Teachers have expressed their greatest level of dissatisfaction with their profession in years, according to a recent survey conducted by EdChoice, a national nonprofit organization that promotes state-based educational choice programs.
Its annual “Schooling in America” national survey asked 777 current public school teachers about their opinion of their profession, state accountability systems, standardized testing and school choice reforms.
The survey also included questions about parents’ schooling experiences, awareness of school funding and school choice, and an oversample of rural and small town Americans’ feelings about K-12 education in their communities.
The majority of the teachers surveyed are overwhelmingly white – 84 percent compared to 71 percent of the general population – and hold college degrees at a rate of nearly three times the general population. They are more likely to live in middle-income households, which EdChoice defines as between $40,000 and $80,000 per year.
The demographic data is weighted according to targets specified by the U.S. Department of Education’s National Center for Education Statistics. EdChoice asked teachers “Net Promotor Score” (NPS) questions, which the organization also used in previous surveys of state legislators and military service members.
EdChoice found that teachers’ answers to the same questions scored more than 50 points lower than these two groups. On a scale of 100, state legislators reported a net-positive NPS score of 41 and members of the military a 45. Teachers, on the other hand, reported a -17 NPS score. The first two groups held a high level of promotion of and commitment to their professions.
Public school teachers, the report notes, are expressing discontent with their profession and are “passive about their profession or worse.”
“These NPS levels should concern states and school districts looking to retain their teachers and attract new ones to the profession,” Michael Shaw, research assistant for EdChoice, writes.
Shaw points to a 2012 MetLife Survey of American teachers revealing satisfaction among all public school teachers had dropped at that time to its lowest point in a quarter century. The 2017 EdChoice survey results, Shaw adds, “indicate teacher satisfaction may be even lower since 2012.”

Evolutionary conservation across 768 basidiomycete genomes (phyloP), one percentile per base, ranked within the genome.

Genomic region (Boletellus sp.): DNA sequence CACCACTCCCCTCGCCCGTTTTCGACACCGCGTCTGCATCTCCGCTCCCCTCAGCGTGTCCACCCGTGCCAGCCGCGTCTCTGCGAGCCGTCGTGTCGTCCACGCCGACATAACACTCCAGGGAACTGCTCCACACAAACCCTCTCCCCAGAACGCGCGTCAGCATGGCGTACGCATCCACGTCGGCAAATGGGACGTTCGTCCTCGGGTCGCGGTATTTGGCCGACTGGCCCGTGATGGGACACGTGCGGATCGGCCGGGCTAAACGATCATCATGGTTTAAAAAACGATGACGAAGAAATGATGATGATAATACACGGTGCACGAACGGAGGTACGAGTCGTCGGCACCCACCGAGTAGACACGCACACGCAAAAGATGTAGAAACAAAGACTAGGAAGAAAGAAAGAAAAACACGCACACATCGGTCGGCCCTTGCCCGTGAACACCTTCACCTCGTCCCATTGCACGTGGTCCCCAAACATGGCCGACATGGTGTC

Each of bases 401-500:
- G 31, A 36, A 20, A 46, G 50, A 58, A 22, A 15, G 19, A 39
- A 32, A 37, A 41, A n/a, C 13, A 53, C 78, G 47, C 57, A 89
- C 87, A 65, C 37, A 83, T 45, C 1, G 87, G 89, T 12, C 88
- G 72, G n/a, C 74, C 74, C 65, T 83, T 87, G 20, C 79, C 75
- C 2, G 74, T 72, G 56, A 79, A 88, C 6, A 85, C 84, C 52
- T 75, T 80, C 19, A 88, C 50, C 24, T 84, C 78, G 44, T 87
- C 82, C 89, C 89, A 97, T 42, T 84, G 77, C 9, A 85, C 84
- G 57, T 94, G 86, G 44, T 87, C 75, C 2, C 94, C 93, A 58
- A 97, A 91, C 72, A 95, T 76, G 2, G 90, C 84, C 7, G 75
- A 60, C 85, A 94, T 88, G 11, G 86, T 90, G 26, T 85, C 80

Overall, the survey found that more than 70 percent of teachers support increasing salaries; more than half oppose laws mandating agency or union representation fees; roughly three out of 10 teachers support school vouchers or charter schools, which differs substantially from higher levels of support among the general public.
“The mean values of the responses “appear to indicate public school teachers are less likely to recommend public school teaching to friends or colleagues, compared to military and legislators making similar judgments about their professions,” the report notes.
When it comes to which people teachers trust most, the majority answered that they have “complete” or “a lot of” trust in their school’s principal (57 percent) and in their students (52 percent).
Less than half say they trust their teachers’ union leadership (46 percent), their school superintendent (41 percent), or their students’ parents (36 percent). Using Educators for Excellence polling, the report found that nearly half of public school teachers (46 percent) agree that unions provide teachers with feelings of pride and solidarity in addition to the practical benefits of membership. Slightly less, (43 percent), replied that they really only receive practical benefits from their union membership, whereas less than one in 10 (7 percent) said their union membership makes them feel uncomfortable.
When asked about the Supreme Court’s Janus v. AFSCME decision prohibiting the collection of agency fees of non-members, 58 percent supported the decision.
Public school teachers trust the federal government least, according to survey results. Roughly one-third or less of teachers expressed trust in their school board (35 percent), state Department of Education (28 percent), or the U.S. Department of Education (25 percent). In sum, teachers trust their principal more than the federal government by a margin of two-to-one.
“The results imply there may be opportunities for school leaders to have a more prominent role and function to address teachers’ concerns and frustrations,” the report states.
EdChoice President and CEO Robert Enlow adds that the survey results make clear the “disconnect between policymakers who are debating these issues in state capitols and in Washington” and teachers and parents.
This article was first published by Watchdog.org.